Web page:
If you watched the announcements this morning and wondered what was up with the statement "nominees to be determined" after two of the best-picture candidates, here's a story explaining that ...
By GARY GENTILE
LOS ANGELES — Now that the nominees for the best-picture Oscar have been announced, the real question is: Who gets the producer credit?
There is drama afoot over credits for two of the nominated films: The crime epic ‘‘The Departed’’ and the quirky comedy ‘‘Little Miss Sunshine.’’
It’s the producers who get to bound up to the stage to accept the award should their movie win the Oscar. But under the Academy of Motion Pictures Arts and Sciences rules adopted in 2000, a maximum of three producers are entitled to walk away with the coveted statuette. The Academy also follows strict guidelines established by the Producers Guild of America when deciding who should get official credit.
In announcing the nominations of the two films Tuesday morning, the Academy added, ‘‘nominees to be determined.’’
Those four words could set the stage for some nasty infighting and even lawsuits. Last year, for example, Bob Yari lost a legal battle for Oscar credit for best-picture winner ‘‘Crash.’’
When the producers guild gave its award for best film to ‘‘Little Miss Sunshine’’ Saturday, it determined that five people deserved credit under rules that were adopted after years of complaints about ‘‘credit creep’’ — the tendency of filmmakers to massage the egos of actors, directors, studio executives and even agents by giving them undeserved on-screen credit.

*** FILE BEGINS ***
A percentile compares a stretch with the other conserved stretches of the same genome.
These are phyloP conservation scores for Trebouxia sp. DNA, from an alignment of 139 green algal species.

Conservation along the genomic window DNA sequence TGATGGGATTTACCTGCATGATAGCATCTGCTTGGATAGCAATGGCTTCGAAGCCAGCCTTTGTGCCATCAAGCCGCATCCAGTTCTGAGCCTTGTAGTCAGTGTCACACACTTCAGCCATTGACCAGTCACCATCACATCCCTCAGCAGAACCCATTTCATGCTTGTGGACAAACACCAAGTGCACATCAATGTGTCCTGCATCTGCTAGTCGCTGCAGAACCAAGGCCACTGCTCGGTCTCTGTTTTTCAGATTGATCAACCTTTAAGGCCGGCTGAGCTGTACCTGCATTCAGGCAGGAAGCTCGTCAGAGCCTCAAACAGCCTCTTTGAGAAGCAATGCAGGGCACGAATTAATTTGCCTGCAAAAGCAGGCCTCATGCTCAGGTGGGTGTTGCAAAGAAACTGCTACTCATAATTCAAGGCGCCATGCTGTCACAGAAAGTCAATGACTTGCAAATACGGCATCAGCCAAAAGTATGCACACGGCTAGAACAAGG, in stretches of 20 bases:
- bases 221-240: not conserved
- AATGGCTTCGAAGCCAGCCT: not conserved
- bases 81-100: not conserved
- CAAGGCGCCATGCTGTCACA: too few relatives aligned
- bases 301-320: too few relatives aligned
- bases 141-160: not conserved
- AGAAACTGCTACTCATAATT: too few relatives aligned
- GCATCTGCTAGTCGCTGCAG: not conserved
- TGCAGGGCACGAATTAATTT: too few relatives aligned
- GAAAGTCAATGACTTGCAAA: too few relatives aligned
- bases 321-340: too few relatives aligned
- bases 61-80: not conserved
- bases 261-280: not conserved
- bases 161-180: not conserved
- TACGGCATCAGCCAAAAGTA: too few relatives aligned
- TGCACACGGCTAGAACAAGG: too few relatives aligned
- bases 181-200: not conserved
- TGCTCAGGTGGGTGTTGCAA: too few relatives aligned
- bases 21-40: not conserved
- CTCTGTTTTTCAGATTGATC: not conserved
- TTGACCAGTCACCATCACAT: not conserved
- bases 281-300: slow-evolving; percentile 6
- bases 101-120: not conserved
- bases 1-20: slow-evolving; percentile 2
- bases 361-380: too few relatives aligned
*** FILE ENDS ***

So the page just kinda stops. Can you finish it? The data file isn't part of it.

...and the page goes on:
So for Fox Searchlight’s ‘‘Little Miss Sunshine’’ that list will have to be pared to three before the awards are handed out Feb. 25.
Traditionally, the Academy has allowed the studio to do the cutting. But in 2005, the Academy stepped in after the studios behind three nominated films — the Howard Hughes biopic ‘‘The Aviator,’’ the boxing saga ‘‘Million Dollar Baby’’ and the Ray Charles portrait ‘‘Ray’’ — failed to respond in time.
‘‘The Departed,’’ from Warner Bros., faces the opposite problem.
Under PGA rules, only one of the film’s three listed producers qualified for official credit.
That leaves out two high profile figures — Brad Grey, the former talent manager who now heads Paramount Pictures, and Brad Pitt, the actor whose production company, Plan B Entertainment, helped make the film.
Grey lost an appeal to the PGA last year to get official credit for his behind-the-scenes role in getting the film made.
If he or Pitt want the chance to get an Oscar for the film they will have to ask the Academy to overrule the PGA decision and include their names as nominees.